Peer Research and Complex Needs: A Mental Health Perspective

Agnes Hann comments on some of the themes of Revolving Doors’ recent literature review on peer research, and links it to the progress and debates surrounding peer research in mental health.

At the McPin Foundation, we specialise in collaborative work with experts by experience in various roles, including peer researcher, service user advisor, or lived experience board member. And so it was with great interest that I read Revolving Doors’ literature review exploring the application of a peer research model with severely socially excluded populations.

As the paper notes, mental health service users have been pioneers in peer research, which is now relatively well-developed in the mental health field. By contrast, peer research within a context of severe and multiple disadvantage is an emergent methodology – and, as the authors note, many of the studies reviewed fall under the heading of ‘grey literature’. This observation itself points to some of the underlying tensions that shape the practice of peer research – including the power and politics of ‘peer’ review – that mental health research has endeavoured to negotiate over the past decade. These tensions – theoretical, practical and ethical – are amplified in complex needs research, and are clearly and concisely laid out in the paper.

Challenging assumptions and conventions in research

Peer research, with its premise of a shared experience between researcher and researched, challenges the conventional paradigms of social research on every level: its social constructivist theoretical underpinnings, its roots in community-based participatory action research, its attempts to dismantle power dynamics in contemporary professional/academic contexts. It calls into question assumptions of objectivity and neutrality in the research process and is an inherently political exercise – ‘nothing about me without me’. The political imperative to conduct peer research is arguably most pronounced when researching the most marginalised communities, and the studies reviewed collectively highlight the benefits and successes of such approaches.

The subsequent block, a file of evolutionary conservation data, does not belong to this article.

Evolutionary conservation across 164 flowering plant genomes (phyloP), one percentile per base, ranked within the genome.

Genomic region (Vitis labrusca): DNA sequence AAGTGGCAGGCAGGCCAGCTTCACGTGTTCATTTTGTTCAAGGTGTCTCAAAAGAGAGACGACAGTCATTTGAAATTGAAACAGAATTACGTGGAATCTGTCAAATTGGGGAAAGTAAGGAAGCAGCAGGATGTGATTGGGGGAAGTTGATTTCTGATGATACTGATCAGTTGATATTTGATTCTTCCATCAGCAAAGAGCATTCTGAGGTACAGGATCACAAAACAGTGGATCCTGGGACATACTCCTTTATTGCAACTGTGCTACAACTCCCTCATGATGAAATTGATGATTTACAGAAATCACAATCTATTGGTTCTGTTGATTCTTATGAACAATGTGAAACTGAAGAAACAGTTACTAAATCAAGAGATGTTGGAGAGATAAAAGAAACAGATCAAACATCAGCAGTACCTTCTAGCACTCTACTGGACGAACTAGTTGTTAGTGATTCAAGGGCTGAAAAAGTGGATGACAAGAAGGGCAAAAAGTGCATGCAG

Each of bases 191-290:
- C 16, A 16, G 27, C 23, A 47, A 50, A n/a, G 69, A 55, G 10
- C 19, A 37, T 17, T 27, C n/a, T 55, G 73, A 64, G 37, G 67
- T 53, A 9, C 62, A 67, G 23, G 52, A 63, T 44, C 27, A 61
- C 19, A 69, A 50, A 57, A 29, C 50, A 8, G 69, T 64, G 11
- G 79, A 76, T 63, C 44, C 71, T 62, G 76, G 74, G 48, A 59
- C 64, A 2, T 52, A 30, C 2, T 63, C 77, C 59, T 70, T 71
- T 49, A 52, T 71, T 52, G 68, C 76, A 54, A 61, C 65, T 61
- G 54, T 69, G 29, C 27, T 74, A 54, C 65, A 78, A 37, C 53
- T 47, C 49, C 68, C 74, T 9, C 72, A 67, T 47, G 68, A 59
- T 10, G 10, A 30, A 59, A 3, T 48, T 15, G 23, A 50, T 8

In mental health peer research, we are accustomed to emphasising some of these advantages of peer researcher involvement – above all, the improvement to the quality of the research that results from richer qualitative data and a more diverse sample of participants. Occasionally, there is some scope to explore some of the more abstract issues, for example, regarding the democratisation of knowledge.

Peer research’s personal benefits

One benefit of peer research highlighted by the paper that I feel sometimes falls by the wayside in our work is the personal (and professional) benefit to researchers in supporting their recovery journeys. This is something that we are very aware of as an organisation – but it seems to feature less prominently in our tenders or funding applications (although we try and create other platforms for discussing this aspect of our work). We are better at reflecting on how to use personal experience of mental distress within the research process, but as an organisation, we have not written much about the personal benefits of peer research.

Is this because, as peer research in mental health becomes more ‘mainstreamed’, with Patient and Public Involvement (PPI) increasingly a standard requirement for studies, it inevitably becomes less political? In our drive to meet criteria around ‘robustness’ and ‘validity’, do we feel obliged to focus less on the personal (and, lest we forget, the interface between the personal and the political lies at the very heart of peer research)?

The paper touches on some of these challenges, and emphasises above all the ‘call to action’ for academics to relinquish control raised by this body of research. In a mental health context, these debates have, in one sense, been progressed much further. But they are ongoing – views on what constitutes peer research, and how it should be done well, differ widely. At the McPin Foundation, our approach is primarily based on the principles of co-production, valuing the expertise of all involved, but acknowledging differences. In our experience, collaborative or peer-led research requires time to develop relationships and build capacity within the process to reflect, provide appropriate support to team members, and adapt established practices to be more inclusive and welcoming. In practice, and as the authors of the review observe, research that seeks to challenge the established structures of research institutions and funder norms has to be reconciled with practical considerations – above all the need to conduct research that is likely to have an impact and achieve change.

As the field of peer research with socially excluded populations advances, it will be important to ensure there are ongoing opportunities for reviewing, debating and critically reflecting on the ethical and methodological benefits and challenges of this model. We look forward to continuing these discussions within mental health research, as well as learning about different approaches from the emergent complex needs research sector. As the paper demonstrates, peer research is well-placed to borrow across fields as well as from within sector experience.

Dr Agnes Hann, Senior Researcher